It sounds like a challenge on a TV cooking show: Use five ingredients to come up with various dishes. And, in a way, that's exactly what it is, but we're here to help.
Becoming the cook of the house was an easy decision for Mike Wilder.
His wife, Deb, had taken a new job with later hours, and she couldn't get dinner on the table in their Virginia Beach home before 7 p.m.
So Mike picked up the task.
"I knew he was the grillmaster already, but I had no idea just how talented he (was) in the kitchen," Deb said.
CORRECTION: The original recipe for Divinity Fudge suggested one dip the candy into water with an iced teaspoon. This is incorrect. The candy should be dipped out with an iced teaspoon and pushed off onto waxed paper to cool.
Curious about that chayote in the produce section? Or wonder what to do with yucca, guava and those mysterious bottles of cachaca at the liquor store? Leticia Moreinos Schwartz, author of "The Brazilian Kitchen," provides a sideboard brimming with answers.
Chemical weapons. Jihadists. Civil war. Daily, it seems, news from the Middle East delivers images of shell-pocked cities with bodies in the streets.
And then, at my desk, a cookbook beckons, "Modern Flavors of Arabia." Lush color pictures show gilded pots of honey-colored tea, sea bass baked in spirals of grape leaves and star-shaped breakfast bread flecked with fresh thyme.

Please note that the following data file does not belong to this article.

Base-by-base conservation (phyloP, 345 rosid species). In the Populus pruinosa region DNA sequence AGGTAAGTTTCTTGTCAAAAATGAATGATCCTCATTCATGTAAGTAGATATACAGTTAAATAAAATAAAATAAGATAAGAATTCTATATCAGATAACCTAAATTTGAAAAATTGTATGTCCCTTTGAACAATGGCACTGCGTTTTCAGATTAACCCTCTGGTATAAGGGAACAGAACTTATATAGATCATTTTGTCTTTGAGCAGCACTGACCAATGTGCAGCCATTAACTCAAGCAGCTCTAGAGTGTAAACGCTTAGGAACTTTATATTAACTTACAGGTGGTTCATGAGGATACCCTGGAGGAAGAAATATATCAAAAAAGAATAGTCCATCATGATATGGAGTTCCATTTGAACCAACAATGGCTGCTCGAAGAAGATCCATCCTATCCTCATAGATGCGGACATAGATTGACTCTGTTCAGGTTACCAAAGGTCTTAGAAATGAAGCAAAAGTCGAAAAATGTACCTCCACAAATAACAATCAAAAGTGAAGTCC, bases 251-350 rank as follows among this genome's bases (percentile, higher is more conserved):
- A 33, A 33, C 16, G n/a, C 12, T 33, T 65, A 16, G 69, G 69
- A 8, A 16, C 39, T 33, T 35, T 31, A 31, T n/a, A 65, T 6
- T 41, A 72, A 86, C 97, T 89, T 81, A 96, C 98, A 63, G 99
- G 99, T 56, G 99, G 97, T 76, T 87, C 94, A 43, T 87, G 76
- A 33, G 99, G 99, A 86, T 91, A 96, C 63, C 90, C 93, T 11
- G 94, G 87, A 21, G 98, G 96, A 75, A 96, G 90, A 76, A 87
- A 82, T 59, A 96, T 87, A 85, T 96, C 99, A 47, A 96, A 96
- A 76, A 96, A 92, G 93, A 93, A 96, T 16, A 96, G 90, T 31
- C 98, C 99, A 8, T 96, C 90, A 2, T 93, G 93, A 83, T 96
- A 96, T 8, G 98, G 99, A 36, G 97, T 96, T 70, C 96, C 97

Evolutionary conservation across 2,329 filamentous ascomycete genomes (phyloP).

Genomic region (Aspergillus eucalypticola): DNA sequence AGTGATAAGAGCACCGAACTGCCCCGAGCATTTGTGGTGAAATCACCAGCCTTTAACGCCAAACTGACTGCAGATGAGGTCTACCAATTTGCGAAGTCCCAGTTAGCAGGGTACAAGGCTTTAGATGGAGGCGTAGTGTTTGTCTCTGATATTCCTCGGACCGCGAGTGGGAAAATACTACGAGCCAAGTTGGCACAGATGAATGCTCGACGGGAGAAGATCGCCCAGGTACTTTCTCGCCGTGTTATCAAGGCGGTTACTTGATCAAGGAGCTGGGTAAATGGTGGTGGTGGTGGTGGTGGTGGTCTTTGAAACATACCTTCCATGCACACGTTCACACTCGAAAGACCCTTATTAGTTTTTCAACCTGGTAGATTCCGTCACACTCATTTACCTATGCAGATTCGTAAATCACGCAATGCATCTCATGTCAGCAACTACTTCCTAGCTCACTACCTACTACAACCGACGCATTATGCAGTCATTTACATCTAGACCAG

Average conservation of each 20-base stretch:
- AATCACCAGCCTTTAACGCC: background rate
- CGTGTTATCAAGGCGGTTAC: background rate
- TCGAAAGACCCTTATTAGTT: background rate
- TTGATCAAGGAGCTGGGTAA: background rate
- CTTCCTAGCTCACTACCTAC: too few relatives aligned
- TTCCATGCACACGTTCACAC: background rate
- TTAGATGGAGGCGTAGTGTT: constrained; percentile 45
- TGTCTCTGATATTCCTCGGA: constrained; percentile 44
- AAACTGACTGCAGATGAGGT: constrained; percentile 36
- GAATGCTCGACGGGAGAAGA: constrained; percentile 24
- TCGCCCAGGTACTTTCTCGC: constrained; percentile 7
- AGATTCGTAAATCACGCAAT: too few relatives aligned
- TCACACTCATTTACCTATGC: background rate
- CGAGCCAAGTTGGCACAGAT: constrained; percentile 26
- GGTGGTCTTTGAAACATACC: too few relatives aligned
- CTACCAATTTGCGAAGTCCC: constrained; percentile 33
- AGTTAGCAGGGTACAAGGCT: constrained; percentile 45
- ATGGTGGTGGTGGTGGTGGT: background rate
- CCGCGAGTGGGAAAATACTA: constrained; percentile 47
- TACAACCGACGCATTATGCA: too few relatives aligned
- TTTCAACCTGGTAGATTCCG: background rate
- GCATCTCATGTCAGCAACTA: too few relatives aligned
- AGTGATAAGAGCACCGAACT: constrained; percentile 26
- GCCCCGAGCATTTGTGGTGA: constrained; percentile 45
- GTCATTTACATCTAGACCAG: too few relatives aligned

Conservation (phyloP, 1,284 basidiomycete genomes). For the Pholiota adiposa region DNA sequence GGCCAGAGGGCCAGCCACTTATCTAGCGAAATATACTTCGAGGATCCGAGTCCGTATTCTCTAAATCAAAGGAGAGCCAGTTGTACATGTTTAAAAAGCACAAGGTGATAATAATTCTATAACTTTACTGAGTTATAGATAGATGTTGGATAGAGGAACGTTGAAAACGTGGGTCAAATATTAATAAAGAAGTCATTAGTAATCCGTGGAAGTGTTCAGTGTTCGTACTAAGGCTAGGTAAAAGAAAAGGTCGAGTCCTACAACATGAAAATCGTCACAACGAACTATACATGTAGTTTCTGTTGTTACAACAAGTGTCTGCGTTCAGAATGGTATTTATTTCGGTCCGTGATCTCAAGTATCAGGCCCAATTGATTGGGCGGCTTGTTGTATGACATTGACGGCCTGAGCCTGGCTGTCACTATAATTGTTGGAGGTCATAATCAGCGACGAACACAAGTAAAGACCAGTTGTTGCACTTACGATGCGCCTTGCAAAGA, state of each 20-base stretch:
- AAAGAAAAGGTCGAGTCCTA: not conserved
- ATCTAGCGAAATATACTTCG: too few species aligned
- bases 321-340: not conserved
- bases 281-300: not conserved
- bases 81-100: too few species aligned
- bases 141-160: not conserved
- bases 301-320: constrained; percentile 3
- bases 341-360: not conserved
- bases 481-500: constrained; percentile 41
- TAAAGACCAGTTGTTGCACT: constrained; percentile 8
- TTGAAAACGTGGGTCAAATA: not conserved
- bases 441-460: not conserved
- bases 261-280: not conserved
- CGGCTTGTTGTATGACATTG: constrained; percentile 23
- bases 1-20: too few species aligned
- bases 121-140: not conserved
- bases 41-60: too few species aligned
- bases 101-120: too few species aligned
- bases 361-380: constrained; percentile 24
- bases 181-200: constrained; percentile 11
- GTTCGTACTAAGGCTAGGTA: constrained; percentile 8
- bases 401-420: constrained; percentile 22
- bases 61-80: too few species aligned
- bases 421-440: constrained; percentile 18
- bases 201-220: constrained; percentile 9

WANT TO KNOW what $7,000 tastes like?
BARBECUIN', brinin', grillin' and smokin'. It's all good. And Southern Living just published "All Fired Up: Smokin' Hot BBQ Secrets From the South's Best Pitmasters" (Time Home Entertainment Inc., $24.95), from the editors of Southern Living with award-winning barbecue chef Troy Black.
For Cassandra Holsten, five pounds in the freezer was hardly a fix.
Since returning from her native New Mexico with a stash of Hatch chilies, she’d been savoring the taste of home ever so sparingly, until one morning last week when the Chesapeake resident drove to a Virginia Beach grocery store and without hesitation ordered up a 25-pound box of freshly roasted peppers.
YOU'VE SEEN THEM ON TV. On Saturday, see the nation's most smokin' hot competitive pitmasters in person at the third annual Sam's Club National BBQ Tour stop at the Sam's Club at 1501 Sam's Circle in Chesapeake. It's hosted by series director, barbecue aficionado and cookbook author Troy Black, who has also sent along some recipes and grilling tips for the backyard cook.
There was a time when Frank McKenna faced peanut butter and jelly, or cheese and tomato, sandwiches for lunch.
He and his wife, Debbie, were teaching in Pittsburgh, and McKenna often grabbed what he could find for a meal.
"Being young teachers making about $10,000 a year back in 1983, we ate what we had and couldn't afford to splurge," the 53-year-old says now.
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